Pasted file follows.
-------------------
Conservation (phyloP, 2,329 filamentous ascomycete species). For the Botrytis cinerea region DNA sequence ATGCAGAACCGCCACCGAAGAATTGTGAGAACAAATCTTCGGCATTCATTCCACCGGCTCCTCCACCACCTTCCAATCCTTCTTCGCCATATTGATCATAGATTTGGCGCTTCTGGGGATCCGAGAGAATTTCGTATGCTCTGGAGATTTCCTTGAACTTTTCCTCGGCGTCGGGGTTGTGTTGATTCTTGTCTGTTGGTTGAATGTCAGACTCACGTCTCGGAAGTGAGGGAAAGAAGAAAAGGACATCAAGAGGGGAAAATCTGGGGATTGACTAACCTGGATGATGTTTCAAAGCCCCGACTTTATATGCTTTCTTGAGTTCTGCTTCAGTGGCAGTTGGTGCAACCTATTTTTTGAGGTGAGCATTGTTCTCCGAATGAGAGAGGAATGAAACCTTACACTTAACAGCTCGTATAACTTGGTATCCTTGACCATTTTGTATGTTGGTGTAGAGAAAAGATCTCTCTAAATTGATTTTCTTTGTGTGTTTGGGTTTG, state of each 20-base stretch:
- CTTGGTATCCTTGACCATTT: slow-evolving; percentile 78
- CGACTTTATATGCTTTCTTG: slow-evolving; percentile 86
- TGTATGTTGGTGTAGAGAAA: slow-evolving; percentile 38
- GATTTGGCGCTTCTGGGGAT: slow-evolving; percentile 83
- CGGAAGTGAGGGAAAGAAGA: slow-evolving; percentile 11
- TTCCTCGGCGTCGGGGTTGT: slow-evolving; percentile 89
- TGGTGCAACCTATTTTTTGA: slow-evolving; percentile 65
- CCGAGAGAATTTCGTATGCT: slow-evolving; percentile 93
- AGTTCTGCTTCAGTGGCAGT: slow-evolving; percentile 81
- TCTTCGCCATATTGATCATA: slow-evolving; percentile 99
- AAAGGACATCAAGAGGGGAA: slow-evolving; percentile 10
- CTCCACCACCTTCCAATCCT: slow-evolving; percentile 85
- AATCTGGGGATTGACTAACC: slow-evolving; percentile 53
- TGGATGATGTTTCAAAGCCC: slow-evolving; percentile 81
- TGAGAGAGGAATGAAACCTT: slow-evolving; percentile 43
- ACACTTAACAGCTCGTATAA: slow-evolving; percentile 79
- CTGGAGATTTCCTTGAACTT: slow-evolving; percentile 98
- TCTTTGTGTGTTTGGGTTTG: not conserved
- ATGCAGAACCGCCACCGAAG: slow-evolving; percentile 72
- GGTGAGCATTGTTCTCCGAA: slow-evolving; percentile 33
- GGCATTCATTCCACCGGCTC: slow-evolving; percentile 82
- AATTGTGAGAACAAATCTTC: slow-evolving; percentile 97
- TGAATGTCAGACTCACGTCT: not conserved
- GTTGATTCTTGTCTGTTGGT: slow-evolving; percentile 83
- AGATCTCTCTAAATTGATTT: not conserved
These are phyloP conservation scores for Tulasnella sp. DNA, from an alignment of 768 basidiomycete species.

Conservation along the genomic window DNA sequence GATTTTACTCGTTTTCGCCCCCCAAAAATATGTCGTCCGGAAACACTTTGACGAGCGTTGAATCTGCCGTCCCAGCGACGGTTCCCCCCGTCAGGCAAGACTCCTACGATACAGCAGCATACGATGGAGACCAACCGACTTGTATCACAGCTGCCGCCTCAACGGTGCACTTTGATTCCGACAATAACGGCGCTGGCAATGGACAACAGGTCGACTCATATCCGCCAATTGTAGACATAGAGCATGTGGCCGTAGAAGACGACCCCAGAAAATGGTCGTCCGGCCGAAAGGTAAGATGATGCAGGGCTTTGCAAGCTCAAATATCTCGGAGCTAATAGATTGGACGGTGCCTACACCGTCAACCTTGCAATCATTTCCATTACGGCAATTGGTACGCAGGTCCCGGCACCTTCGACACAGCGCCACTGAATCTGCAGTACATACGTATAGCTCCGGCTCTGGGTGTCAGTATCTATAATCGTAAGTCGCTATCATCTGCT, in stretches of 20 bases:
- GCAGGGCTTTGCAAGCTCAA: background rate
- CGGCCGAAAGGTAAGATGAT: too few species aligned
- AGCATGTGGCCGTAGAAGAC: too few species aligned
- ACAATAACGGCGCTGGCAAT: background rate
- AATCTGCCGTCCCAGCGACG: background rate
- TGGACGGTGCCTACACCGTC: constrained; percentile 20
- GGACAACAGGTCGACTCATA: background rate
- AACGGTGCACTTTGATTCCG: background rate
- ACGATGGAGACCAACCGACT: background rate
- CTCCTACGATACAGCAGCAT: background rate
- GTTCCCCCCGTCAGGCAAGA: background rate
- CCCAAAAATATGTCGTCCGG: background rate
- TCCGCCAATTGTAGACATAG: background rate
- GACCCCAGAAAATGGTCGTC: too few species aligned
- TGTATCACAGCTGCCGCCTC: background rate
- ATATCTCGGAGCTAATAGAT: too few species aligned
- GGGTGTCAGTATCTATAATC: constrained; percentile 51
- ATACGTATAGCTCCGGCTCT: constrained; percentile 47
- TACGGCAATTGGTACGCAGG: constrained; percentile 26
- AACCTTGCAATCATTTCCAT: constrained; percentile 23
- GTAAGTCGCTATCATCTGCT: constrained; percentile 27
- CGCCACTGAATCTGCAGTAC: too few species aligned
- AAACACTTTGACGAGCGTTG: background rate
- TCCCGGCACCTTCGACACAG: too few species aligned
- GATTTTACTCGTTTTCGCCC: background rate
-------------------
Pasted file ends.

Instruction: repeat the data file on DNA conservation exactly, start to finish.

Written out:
Conservation (phyloP, 2,329 filamentous ascomycete species). For the Botrytis cinerea region DNA sequence ATGCAGAACCGCCACCGAAGAATTGTGAGAACAAATCTTCGGCATTCATTCCACCGGCTCCTCCACCACCTTCCAATCCTTCTTCGCCATATTGATCATAGATTTGGCGCTTCTGGGGATCCGAGAGAATTTCGTATGCTCTGGAGATTTCCTTGAACTTTTCCTCGGCGTCGGGGTTGTGTTGATTCTTGTCTGTTGGTTGAATGTCAGACTCACGTCTCGGAAGTGAGGGAAAGAAGAAAAGGACATCAAGAGGGGAAAATCTGGGGATTGACTAACCTGGATGATGTTTCAAAGCCCCGACTTTATATGCTTTCTTGAGTTCTGCTTCAGTGGCAGTTGGTGCAACCTATTTTTTGAGGTGAGCATTGTTCTCCGAATGAGAGAGGAATGAAACCTTACACTTAACAGCTCGTATAACTTGGTATCCTTGACCATTTTGTATGTTGGTGTAGAGAAAAGATCTCTCTAAATTGATTTTCTTTGTGTGTTTGGGTTTG, state of each 20-base stretch:
- CTTGGTATCCTTGACCATTT: slow-evolving; percentile 78
- CGACTTTATATGCTTTCTTG: slow-evolving; percentile 86
- TGTATGTTGGTGTAGAGAAA: slow-evolving; percentile 38
- GATTTGGCGCTTCTGGGGAT: slow-evolving; percentile 83
- CGGAAGTGAGGGAAAGAAGA: slow-evolving; percentile 11
- TTCCTCGGCGTCGGGGTTGT: slow-evolving; percentile 89
- TGGTGCAACCTATTTTTTGA: slow-evolving; percentile 65
- CCGAGAGAATTTCGTATGCT: slow-evolving; percentile 93
- AGTTCTGCTTCAGTGGCAGT: slow-evolving; percentile 81
- TCTTCGCCATATTGATCATA: slow-evolving; percentile 99
- AAAGGACATCAAGAGGGGAA: slow-evolving; percentile 10
- CTCCACCACCTTCCAATCCT: slow-evolving; percentile 85
- AATCTGGGGATTGACTAACC: slow-evolving; percentile 53
- TGGATGATGTTTCAAAGCCC: slow-evolving; percentile 81
- TGAGAGAGGAATGAAACCTT: slow-evolving; percentile 43
- ACACTTAACAGCTCGTATAA: slow-evolving; percentile 79
- CTGGAGATTTCCTTGAACTT: slow-evolving; percentile 98
- TCTTTGTGTGTTTGGGTTTG: not conserved
- ATGCAGAACCGCCACCGAAG: slow-evolving; percentile 72
- GGTGAGCATTGTTCTCCGAA: slow-evolving; percentile 33
- GGCATTCATTCCACCGGCTC: slow-evolving; percentile 82
- AATTGTGAGAACAAATCTTC: slow-evolving; percentile 97
- TGAATGTCAGACTCACGTCT: not conserved
- GTTGATTCTTGTCTGTTGGT: slow-evolving; percentile 83
- AGATCTCTCTAAATTGATTT: not conserved
These are phyloP conservation scores for Tulasnella sp. DNA, from an alignment of 768 basidiomycete species.

Conservation along the genomic window DNA sequence GATTTTACTCGTTTTCGCCCCCCAAAAATATGTCGTCCGGAAACACTTTGACGAGCGTTGAATCTGCCGTCCCAGCGACGGTTCCCCCCGTCAGGCAAGACTCCTACGATACAGCAGCATACGATGGAGACCAACCGACTTGTATCACAGCTGCCGCCTCAACGGTGCACTTTGATTCCGACAATAACGGCGCTGGCAATGGACAACAGGTCGACTCATATCCGCCAATTGTAGACATAGAGCATGTGGCCGTAGAAGACGACCCCAGAAAATGGTCGTCCGGCCGAAAGGTAAGATGATGCAGGGCTTTGCAAGCTCAAATATCTCGGAGCTAATAGATTGGACGGTGCCTACACCGTCAACCTTGCAATCATTTCCATTACGGCAATTGGTACGCAGGTCCCGGCACCTTCGACACAGCGCCACTGAATCTGCAGTACATACGTATAGCTCCGGCTCTGGGTGTCAGTATCTATAATCGTAAGTCGCTATCATCTGCT, in stretches of 20 bases:
- GCAGGGCTTTGCAAGCTCAA: background rate
- CGGCCGAAAGGTAAGATGAT: too few species aligned
- AGCATGTGGCCGTAGAAGAC: too few species aligned
- ACAATAACGGCGCTGGCAAT: background rate
- AATCTGCCGTCCCAGCGACG: background rate
- TGGACGGTGCCTACACCGTC: constrained; percentile 20
- GGACAACAGGTCGACTCATA: background rate
- AACGGTGCACTTTGATTCCG: background rate
- ACGATGGAGACCAACCGACT: background rate
- CTCCTACGATACAGCAGCAT: background rate
- GTTCCCCCCGTCAGGCAAGA: background rate
- CCCAAAAATATGTCGTCCGG: background rate
- TCCGCCAATTGTAGACATAG: background rate
- GACCCCAGAAAATGGTCGTC: too few species aligned
- TGTATCACAGCTGCCGCCTC: background rate
- ATATCTCGGAGCTAATAGAT: too few species aligned
- GGGTGTCAGTATCTATAATC: constrained; percentile 51
- ATACGTATAGCTCCGGCTCT: constrained; percentile 47
- TACGGCAATTGGTACGCAGG: constrained; percentile 26
- AACCTTGCAATCATTTCCAT: constrained; percentile 23
- GTAAGTCGCTATCATCTGCT: constrained; percentile 27
- CGCCACTGAATCTGCAGTAC: too few species aligned
- AAACACTTTGACGAGCGTTG: background rate
- TCCCGGCACCTTCGACACAG: too few species aligned
- GATTTTACTCGTTTTCGCCC: background rate